So, there’s this thing I do when I bowl. Yes, the sport with the ball with three holes and the long, oily lane with 10 pins at the end of it. It’s a little ritual; I’m not sure what else to call it. When it’s my turn, I walk up to the ball return. If the area has those little blowing fans, I hold my right hand over it for a couple of seconds (otherwise I shake my fingers in front of my mouth while I blow softly on them), then I spin my ball with my left hand to where the holes face up. I have to minimize the oil on my bowling fingers. I pick up the ball with my right hand, using my bowling fingers to check the grip, then I gently, yet quickly drop the ball in the crook of my bent left arm as I find my position on the approach. I stand with the middle front dot between my big toes. My feet are together. With the ball cradled in my left arm, I vertically slide my bowling fingers down into the ball. I flip the ball over with my left hand and bring the ball close to my body, so that my right palm is facing up and the ball is resting on my hand. I gently rock the ball up and down a few times, to get a feel for the weight. I look up at the pins. I sight the middle arrow, and my eyes follow the lane to the “pocket.” I bend my neck to the left, and I raise my right shoulder to remind myself not to lower that shoulder when I release my shot. I take a deep breath. I bend my knees, keeping my aim between the middle dot and its immediate right neighbor at the foul line. I step forward, left foot first, then right, left, arm swinging back, then right as I swing the ball forward then slide on my left as I release the ball, hopefully with enough momentum. If I don’t lower my shoulder or turn my wrist, and if my wrist doesn’t fall limp, the ball pretty much stays the course I visualized for it, and I don’t do too shabby in the frame.
It’s not a pretty approach – I don’t extend my right leg all the way back while my left leg executes the perfect, simultaneous bend-and-slide while my upper body stays still with a smooth follow-through with my arm as the ball leaves my hand. However, once I find a rhythm, this little ritual is effective. That doesn’t mean I’m the best bowler in the world. I’ve never broken 200, but I’ve never not broken 37. I think that was my first ever score as a 6 or 7-year old. It does mean I’ll be pretty consistent throughout the game, with marks (strikes or spares) in about half the frames.
There is an exception to this, however. If I overthink it, I promise you I will choke. Part of every game is mental. And 60 feet is a long way for a ball to decide to go haywire and spin off the lane into the gutter or miss the pin by a googolplexth of a picometer.
Of course, luck plays a huge part in bowling. That last pin can teeter and fall, or it can find its way back to upright just as easily. Those are especially frustrating, but also fun to watch when the bowler is at the foul line. No matter how much he jumps up and down or leans his body over or air-kicks the pin from 60 feet away, he’s not going to change the pin’s mind. The bowler is at the pin’s mercy; the pin is the grand arbiter of the universe for those few seconds in seemingly random frames during a game. It sucks.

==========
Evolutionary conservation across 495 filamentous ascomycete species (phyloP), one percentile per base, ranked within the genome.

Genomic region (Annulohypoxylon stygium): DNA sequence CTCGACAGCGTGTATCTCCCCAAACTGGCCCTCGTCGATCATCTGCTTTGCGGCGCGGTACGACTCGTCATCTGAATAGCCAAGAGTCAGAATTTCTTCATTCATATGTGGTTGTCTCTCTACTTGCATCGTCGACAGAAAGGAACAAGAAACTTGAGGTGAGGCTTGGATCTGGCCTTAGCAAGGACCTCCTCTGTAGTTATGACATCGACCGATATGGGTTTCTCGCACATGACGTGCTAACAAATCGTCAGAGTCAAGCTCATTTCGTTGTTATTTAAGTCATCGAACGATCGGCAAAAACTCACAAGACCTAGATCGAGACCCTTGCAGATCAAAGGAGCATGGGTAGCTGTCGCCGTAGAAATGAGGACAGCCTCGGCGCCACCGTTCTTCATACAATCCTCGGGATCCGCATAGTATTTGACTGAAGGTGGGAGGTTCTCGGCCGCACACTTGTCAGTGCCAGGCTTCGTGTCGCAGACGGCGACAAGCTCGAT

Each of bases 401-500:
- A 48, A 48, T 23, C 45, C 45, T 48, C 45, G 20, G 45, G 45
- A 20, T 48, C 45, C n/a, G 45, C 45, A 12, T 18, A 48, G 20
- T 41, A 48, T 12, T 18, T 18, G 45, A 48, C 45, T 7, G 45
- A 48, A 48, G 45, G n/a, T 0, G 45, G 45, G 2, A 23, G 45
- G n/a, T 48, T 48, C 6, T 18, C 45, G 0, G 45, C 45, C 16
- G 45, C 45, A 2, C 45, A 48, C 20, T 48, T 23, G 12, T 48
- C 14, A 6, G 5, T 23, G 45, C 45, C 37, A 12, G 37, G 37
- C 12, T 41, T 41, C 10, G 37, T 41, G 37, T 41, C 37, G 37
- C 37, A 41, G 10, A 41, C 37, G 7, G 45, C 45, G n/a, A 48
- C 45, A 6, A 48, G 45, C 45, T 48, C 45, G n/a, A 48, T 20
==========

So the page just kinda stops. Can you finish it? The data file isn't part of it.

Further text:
So tonight, during our department holiday bowl (that was a pretty tough Mad Gab – see title) this evening, let’s just say I demonstrated the perfect balance of technique (that’s the word!) and bad luck in two separate games. In game 1, I did decently and felt good about contributing strongly to my team’s efforts in winning. Game 2 was a choker. Most of us did badly, and we were worried that other teams would crush our average. You see, the team with the highest average in the two games wins half a day off tomorrow. The SVP was on our team during game 1, when we performed well. He left before game 2, and since we didn’t score as high we thought the SVP would be mad at us for throwing our lead. At the end of it all, it turned out we squeaked by with a higher average than the next best team, by 3 points. So, I call our game 2 “performing poorly enough to keep the stakes interesting.”
Once we finished game 2, and all pressure was off, we decided to keep bowling until the end of our allotted time. Dang, I wish I’d had that attitude during game 2, because two of my first 3 frames were spares. Then, our time was up and the lanes shut down on us. Just as well. Luck, technique. Bah.
That’s as in “…humbug,” not “…baa black sheep.”
And do you know what they called me when it was my turn to bowl? Do you know what they chanted? “All-the-way May! All-the-way May!” I cannot have that sort of reputation at the office, and not have it be true. So I’ll get working on that. Come hither, wink-wink.
I hope no one screwed up the math and I get to go home early tomorrow. Non-bowling fingers crossed.